Parallax View, The (1974)

There is no conspiracy. Just twelve people dead.

Original Title : The Parallax View
Director : Alan J. Pakula
Writer : David Giler
Lorenzo Semple Jr.
Loren Singer
Robert Towne
Genre : Thriller
Country : USA
Language : English
Producer : Robert Jiras , Gabriel Katzka , Charles H. Maguire , Alan J. Pakula
Music : Michael Small (I)
Photography : Gordon Willis
IMDB ID : 0071970
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poster for "Parallax View, The" by Alan J. Pakula (1974)
Parallax View, The (1974) - Alan J. Pakula


Warren Beatty Joseph Frady
Hume Cronyn Bill Rintels
William Daniels I
Kenneth Mars Former FBI Agent Will
Walter McGinn Jack Younger
Kelly Thordsen Sheriff L.D. Wicker
Jim Davis I
Bill McKinney Parallax Assassin
William Jordan I
Edward Winter Senator Jameson
Earl Hindman Deputy Red
Bill Joyce Senator Charles Carroll
Stacy Keach Sr. Commission Spokesman
Ford Rainey Commission Spokesman
Jo Ann Harris Chrissy (Frady's girl
Doria Cook-Nelson Gale from Salmon Tail (as Doria Cook
Bettie Johnson Mrs. Charles Carroll
Chuck Waters Thomas Richard Linder
Alma Beltran Joy Holder
Richard Bull Parallax Goon
Suzanne Cohane Stewdardess
Ronda Copland Girl
Joe Di Reda Ralph Scoletta (as Joseph Di Reda
Patsy Garrett Woman
Ted Gehring Schecter (hotel clerk
Penelope Gillette Woman
Joan Lemmo Organist
Robert P. Lieb Senator Gillingham (as Robert Lieb
Lee Pulford Shirley (Salmon Tail bar girl
William Swan Herbert Moon
John S. Ragin Buster Himan
Vernon Weddle Harry Lutz
Paula Prentiss Lee Carter
Steve Kelley I
Anthony Zerbe Schwartzkopf (uncredited


Joe Frady is a determined reporter who often needs to defend his work from colleagues. After the assasination of a prominent U.S. senator, Frady begins to notice that reporters present during the assasination are dying mysteriously. After getting more involved in the case, Frady begins to realize that the assasination was part of a conspiracy somehow involving the Parallax Corporation, an enigmatic therapy institute. He then decides to enroll for the Parallax therapy himself to discover the truth.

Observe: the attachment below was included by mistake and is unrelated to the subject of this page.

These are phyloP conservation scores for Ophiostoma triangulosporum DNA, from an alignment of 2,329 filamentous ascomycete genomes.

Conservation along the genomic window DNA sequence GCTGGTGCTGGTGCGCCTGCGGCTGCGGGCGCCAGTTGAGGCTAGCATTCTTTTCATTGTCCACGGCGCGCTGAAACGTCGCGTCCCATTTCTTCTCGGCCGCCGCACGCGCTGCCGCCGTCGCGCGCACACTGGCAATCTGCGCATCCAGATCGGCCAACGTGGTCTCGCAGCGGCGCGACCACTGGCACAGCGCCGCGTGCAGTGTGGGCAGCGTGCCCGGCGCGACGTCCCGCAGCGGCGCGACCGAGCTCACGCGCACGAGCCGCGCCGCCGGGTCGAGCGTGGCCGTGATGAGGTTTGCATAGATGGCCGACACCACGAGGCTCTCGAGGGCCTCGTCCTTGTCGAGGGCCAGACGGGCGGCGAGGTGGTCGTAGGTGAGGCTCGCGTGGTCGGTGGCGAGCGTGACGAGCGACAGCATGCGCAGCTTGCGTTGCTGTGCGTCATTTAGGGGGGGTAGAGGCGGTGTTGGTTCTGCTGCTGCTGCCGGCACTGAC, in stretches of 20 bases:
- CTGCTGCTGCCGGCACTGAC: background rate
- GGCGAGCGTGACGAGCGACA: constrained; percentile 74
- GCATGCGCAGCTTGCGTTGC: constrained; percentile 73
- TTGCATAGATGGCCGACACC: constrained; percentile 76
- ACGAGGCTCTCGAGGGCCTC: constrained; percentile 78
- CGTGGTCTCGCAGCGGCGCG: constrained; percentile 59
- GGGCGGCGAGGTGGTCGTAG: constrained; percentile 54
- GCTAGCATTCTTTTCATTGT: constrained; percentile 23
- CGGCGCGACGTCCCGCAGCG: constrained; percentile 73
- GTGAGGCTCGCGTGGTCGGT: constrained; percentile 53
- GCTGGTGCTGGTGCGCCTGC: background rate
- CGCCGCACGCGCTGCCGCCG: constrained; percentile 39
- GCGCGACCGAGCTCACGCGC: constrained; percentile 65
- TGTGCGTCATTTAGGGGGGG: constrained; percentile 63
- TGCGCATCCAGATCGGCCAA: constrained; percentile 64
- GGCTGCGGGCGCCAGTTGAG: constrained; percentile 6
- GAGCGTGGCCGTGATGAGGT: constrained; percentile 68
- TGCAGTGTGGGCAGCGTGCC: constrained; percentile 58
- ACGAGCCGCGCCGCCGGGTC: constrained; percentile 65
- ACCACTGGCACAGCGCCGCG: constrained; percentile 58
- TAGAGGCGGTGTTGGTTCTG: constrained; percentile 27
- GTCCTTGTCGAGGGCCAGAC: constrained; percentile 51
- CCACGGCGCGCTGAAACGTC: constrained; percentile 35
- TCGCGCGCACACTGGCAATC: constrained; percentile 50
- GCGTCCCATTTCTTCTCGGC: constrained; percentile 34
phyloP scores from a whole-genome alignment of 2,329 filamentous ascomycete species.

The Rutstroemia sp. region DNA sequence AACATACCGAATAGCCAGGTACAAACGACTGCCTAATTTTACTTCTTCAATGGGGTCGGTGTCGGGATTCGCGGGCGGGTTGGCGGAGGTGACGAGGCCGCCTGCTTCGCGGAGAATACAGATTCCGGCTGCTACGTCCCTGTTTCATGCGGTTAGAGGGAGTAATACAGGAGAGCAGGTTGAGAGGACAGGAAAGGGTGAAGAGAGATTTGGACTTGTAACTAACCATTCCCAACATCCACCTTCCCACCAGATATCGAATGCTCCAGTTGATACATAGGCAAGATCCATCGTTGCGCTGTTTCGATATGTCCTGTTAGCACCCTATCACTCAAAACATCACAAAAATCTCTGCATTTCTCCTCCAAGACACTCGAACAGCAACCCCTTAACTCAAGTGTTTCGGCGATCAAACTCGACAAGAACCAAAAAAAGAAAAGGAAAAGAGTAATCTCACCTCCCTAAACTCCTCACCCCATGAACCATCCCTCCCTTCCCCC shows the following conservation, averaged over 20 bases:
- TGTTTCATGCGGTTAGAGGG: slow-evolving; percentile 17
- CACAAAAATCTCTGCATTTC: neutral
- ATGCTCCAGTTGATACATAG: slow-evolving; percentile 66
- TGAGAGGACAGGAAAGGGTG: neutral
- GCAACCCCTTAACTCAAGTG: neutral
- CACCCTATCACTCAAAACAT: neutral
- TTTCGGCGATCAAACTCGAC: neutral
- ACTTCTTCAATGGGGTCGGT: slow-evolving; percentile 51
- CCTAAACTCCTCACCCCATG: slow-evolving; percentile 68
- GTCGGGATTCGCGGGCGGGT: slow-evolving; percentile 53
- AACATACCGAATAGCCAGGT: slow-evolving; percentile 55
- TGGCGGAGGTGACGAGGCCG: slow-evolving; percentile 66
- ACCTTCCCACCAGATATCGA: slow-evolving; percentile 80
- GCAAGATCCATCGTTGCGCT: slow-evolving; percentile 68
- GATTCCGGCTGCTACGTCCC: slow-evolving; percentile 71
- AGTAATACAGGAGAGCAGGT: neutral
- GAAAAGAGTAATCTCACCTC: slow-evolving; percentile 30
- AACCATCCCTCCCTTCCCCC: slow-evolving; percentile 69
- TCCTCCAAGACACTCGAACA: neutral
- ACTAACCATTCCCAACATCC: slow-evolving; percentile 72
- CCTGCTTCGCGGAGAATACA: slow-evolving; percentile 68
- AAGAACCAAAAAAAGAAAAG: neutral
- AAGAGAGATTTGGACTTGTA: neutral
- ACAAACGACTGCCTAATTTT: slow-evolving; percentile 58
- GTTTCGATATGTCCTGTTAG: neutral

There are some films of which the more one reads, without actually seeing them, the more of a mythical status they grow in one's mind.THE PARALLAX VIEW was one such for me.It sounded great, subversive in the Hollywood mainstream - a rich, disturbing title that had you reaching for your dictionary, the celebrated unhappy ending, the ideological deconstruction, the bleak stylishness, the transcending of the conspiracy thriller genre into something much more frightening and metaphysical.In the end, PARALLAX is all these things and less, its failure largely due to Pakula's direction, which favours modish pessimism articulated through modish technique over the genuinely unsettling. The film opens on Independence Day, with a maverick senator and his wife attending a party with journalists, celebrities, politicians, businessmen. During a speech, the senator is murdered - the assassin hurled mysteriously off the huge tower.A government commission finds that he was a lone killer, in spite of press suggestions of a conspiracy.Three years later, Joseph Frady, an ex-alcoholic journalist, whose editor refuses to publish his narcotic exposes because of unethical investigation, is visited by Lee Carter, a news reporter present at the assassination.She fears for her life because six other witnesses have since died in mysterious accidents. Frady laughs this off as paranoia. The next morning Carter is found dead, and Frady begins investigating her claims.While looking for a missing businessman, he is nearly murdered by a corrupt sherrif.In the latter's house he finds papers belonging to the Parallax organisation, a shadowy entity recruiting assassins based on anti-social aggressivity.Presumed dead after the businessman's boat he was on is bombed, Frady decides to infiltrate Parallax by becoming an employee. It's hard to believe that there was once a time - the 70s - when major studios funded, and large audiences attended, formally difficult films that critiqued everything narrative Hollywood cinema - heroes, coherence, victory of capitalism etc. - had supposedly been offering.PARALLAX is one of the major anti-detective films made in the wake of VERTIGO, BLOW-UP and THE SPIDER'S STRATEGEM, in which the figure of the rational, problem-solving detective, who restores order to society, is replaced by a detective who gets sucked in by the crime, and instead of restoring order, fragments it, losing his own identity in the process (see also THE LONG GOODBYE, THE CONVERSATION, NIGHT MOVES). Frady begins as a conventional enough detective: drinking problems, daring, successful with beautiful women, good in a fist-fight, adept at car chases, skilled at finding clues, generally quick-witted and versatile.In a police station, accused of drug-traffiking, he is able to cut through the chaotic babble with a shout that restores order.Yet even from his bizarre introduction (what IS his relationship with Carter?Why does she deny him?), he is not in control of his plot, lost in Gordon Willis' excessively murky interiors, or getting lost in his self-made pseudonymous web. One of the princple ways a film displays the power of the detective is by aligning itself with his point of view - we follow him searching for clues, interviewing witnesses etc.Frady is denied that privilege here.A parallax refers to a perceived change in an object when the looker changes his vantage point, and point of view is highly unstable in this film, frequently distanced from its hero, but attached to no-one, suggesting the shadowy powers Frady fails to uncover. One of the film's visual motifs is the movement from darkness to light - Frady is a journalist whose job is to unravel, reveal, enlighten.Yet every revelation he makes only serves to further conceal the nefarious goings-on - if anything, we are less sure of what's going on, who controls overall power, who is implicated.The government commission is certainly involved in covering up - these 'truth' finders are shrouded in darkness, refuse to answer questions, looked over by an ominously Nazi-looking eagle, their pew, as my wife points out, looks like a funeral casket. But who is their paymaster?Unlike most conservative regimes, which insist on people being fixed in their proper place, this regime thrives on uncertainty and dissolution.It makes it easier to get rid of awkward people.When Frady finally reaches the light, he finds only his death, giving his quest an ironically religious dimension - there is no salvation here. The ungraspable power is represented in many ways - by the huge faceless tumescent buildings with impermeable windows (artifice and geometry squeezing out humanity and difference), the difference in point of view between the ground-level reality of ordinary people and the unseen god's eye of...who?Perspective is distorted through space - impossible levels divide 'us' from 'them' - see especially the remarkable star-spangled sequence of final assassination.Their power is exercised through shocking sensations disrupting the calm murk, they are like gods playing with flies. Frady's final move towards dissolution occurs when he undertakes a test for the Parallax organisation.Shrouded in black, he watches a short film which consists of clearcut concepts - Me, Family, Country, Hate, etc. - linked to appropriate, culturally conditioned images. The montage speeds up, and becomes less coherent, images and titles lose their original meanings, more subversive connections are made.Patriotism soon becomes linked to murder and self-hate.The clear-cut is denied, subversion and confusion are celebrated.It could almost be the work of left-wing radicals, yet is in the service of fascistic forces.It has a hypnotic feel that bypasses reason, encourages amorphousness, and ironically, conformity, loss of the self.This film, and its result, are truly terrifying, making us forgive PARALLAX any of its flaws.